I was pleased to see a connection to the Lions Clubs International, a volunteer organization I belong to, in a story about a new technology that is helping wounded soldiers regain some of their lost eyesight. Gale Pollock is a retired US Army Major General and a Lion who works at the University of Pittsburgh’s entre for Vision Restoration. Together with Marine Corporal Mike Jernigan, who lost his vision in Iraq, Pollock was demonstrating a technology called Brainport, a sensor array which allows nerve endings on the tongue to translate visual inputs into shapes and patterns that can be discerned by the brain.
This photo of Cpl. Jernigan is from an article on BrainPort from the Pittsburgh Post-Gazette. Mike Jernigan has been mentioned in this blog before as a contributor to the New York Times’ series, Home Fires, on the experiences of veterans after returning home.
BrainPort is a technology developed by Centre for Vision Restoration for the US Armed Forces Institute of Regenerative Medicine (AFIRM)and is being trialled by the British military as well after a visit by the UK’s Assistant Chief of Defence Staff (Health) to Gale Pollock’s Pittsburgh clinic. A British soldier, Craig Lundburg, also tried the device and described it this way.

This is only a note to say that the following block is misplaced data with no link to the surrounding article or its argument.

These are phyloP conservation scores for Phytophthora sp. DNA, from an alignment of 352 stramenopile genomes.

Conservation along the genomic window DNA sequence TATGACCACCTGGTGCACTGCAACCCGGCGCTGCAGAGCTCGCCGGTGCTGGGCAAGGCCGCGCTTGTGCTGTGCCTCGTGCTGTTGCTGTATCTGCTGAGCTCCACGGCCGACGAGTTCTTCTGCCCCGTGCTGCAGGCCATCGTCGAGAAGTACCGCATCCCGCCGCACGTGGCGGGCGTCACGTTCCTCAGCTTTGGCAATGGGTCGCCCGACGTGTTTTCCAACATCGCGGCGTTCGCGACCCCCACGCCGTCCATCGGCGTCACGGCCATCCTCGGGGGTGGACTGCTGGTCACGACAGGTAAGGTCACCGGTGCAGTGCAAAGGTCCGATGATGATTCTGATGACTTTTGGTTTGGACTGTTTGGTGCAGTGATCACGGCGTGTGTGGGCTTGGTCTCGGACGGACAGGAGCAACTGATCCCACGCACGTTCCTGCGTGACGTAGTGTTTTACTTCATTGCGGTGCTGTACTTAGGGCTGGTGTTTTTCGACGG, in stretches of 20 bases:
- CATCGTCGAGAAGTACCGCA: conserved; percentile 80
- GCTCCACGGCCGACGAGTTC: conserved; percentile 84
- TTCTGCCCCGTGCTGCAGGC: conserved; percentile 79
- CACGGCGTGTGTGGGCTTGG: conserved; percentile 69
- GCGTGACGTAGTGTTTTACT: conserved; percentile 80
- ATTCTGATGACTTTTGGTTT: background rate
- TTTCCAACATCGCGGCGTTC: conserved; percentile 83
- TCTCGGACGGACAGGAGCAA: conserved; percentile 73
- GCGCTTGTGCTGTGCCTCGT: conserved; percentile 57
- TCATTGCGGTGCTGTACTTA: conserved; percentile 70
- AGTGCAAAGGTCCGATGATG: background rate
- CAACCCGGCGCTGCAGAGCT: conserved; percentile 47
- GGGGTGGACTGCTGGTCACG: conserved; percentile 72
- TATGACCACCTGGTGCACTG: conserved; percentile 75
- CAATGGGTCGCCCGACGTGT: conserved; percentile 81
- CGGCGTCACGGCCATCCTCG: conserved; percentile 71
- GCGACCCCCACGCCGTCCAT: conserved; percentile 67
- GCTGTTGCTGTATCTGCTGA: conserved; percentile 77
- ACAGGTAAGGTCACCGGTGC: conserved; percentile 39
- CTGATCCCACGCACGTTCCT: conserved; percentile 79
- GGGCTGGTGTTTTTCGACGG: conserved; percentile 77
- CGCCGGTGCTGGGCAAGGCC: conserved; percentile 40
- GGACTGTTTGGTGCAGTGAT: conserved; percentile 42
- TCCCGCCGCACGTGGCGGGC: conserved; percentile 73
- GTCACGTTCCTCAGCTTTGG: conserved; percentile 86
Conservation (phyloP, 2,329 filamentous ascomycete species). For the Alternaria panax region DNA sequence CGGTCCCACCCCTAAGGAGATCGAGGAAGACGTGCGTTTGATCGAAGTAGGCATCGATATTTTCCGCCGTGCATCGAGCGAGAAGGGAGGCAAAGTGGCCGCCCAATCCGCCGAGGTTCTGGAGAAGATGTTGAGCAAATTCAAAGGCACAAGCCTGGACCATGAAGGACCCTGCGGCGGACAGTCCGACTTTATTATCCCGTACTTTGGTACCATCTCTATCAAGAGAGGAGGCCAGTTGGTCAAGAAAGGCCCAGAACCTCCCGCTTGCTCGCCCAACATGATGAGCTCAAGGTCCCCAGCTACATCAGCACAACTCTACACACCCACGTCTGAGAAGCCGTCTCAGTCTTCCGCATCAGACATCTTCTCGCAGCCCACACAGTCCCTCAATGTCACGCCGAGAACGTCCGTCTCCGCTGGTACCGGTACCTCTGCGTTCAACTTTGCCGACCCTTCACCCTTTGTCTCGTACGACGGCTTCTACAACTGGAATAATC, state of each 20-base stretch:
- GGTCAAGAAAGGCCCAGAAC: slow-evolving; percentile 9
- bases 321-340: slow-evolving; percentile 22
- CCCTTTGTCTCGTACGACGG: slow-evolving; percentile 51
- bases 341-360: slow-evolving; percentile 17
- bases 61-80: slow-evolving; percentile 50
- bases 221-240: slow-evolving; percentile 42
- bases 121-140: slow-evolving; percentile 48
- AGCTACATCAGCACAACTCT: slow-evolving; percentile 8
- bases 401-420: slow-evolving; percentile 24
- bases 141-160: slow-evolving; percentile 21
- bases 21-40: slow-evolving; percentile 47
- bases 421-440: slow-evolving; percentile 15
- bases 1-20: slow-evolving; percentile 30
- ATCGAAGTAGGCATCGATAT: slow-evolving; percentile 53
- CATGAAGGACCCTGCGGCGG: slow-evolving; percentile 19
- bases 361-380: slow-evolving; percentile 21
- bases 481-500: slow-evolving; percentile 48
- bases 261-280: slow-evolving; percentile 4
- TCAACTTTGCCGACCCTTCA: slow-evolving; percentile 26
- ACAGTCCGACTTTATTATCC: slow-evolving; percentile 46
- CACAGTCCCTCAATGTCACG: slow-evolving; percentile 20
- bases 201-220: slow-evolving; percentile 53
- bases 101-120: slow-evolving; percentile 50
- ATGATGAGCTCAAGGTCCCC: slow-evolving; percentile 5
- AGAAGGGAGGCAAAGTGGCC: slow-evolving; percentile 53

“I could feel with my tongue that the first letter was an ‘A’, and then I moved onto the next one. It was amazing. Then I walked down a corridor and I could make out the doorways, the walls and people coming towards me.
“It was the first time since Iraq that I had been able to do that. The equipment needs a lot of work, but it has got huge potential.
“I am a realist. I know this isn’t going to give me my sight back, but it could be the next best thing,” Mr Lundberg added.
“I will tell the doctors and the scientists straight what I think of the technology – I won’t lie to them. But so far I am impressed.”
THe complete UK MOD press release on this story can be found here.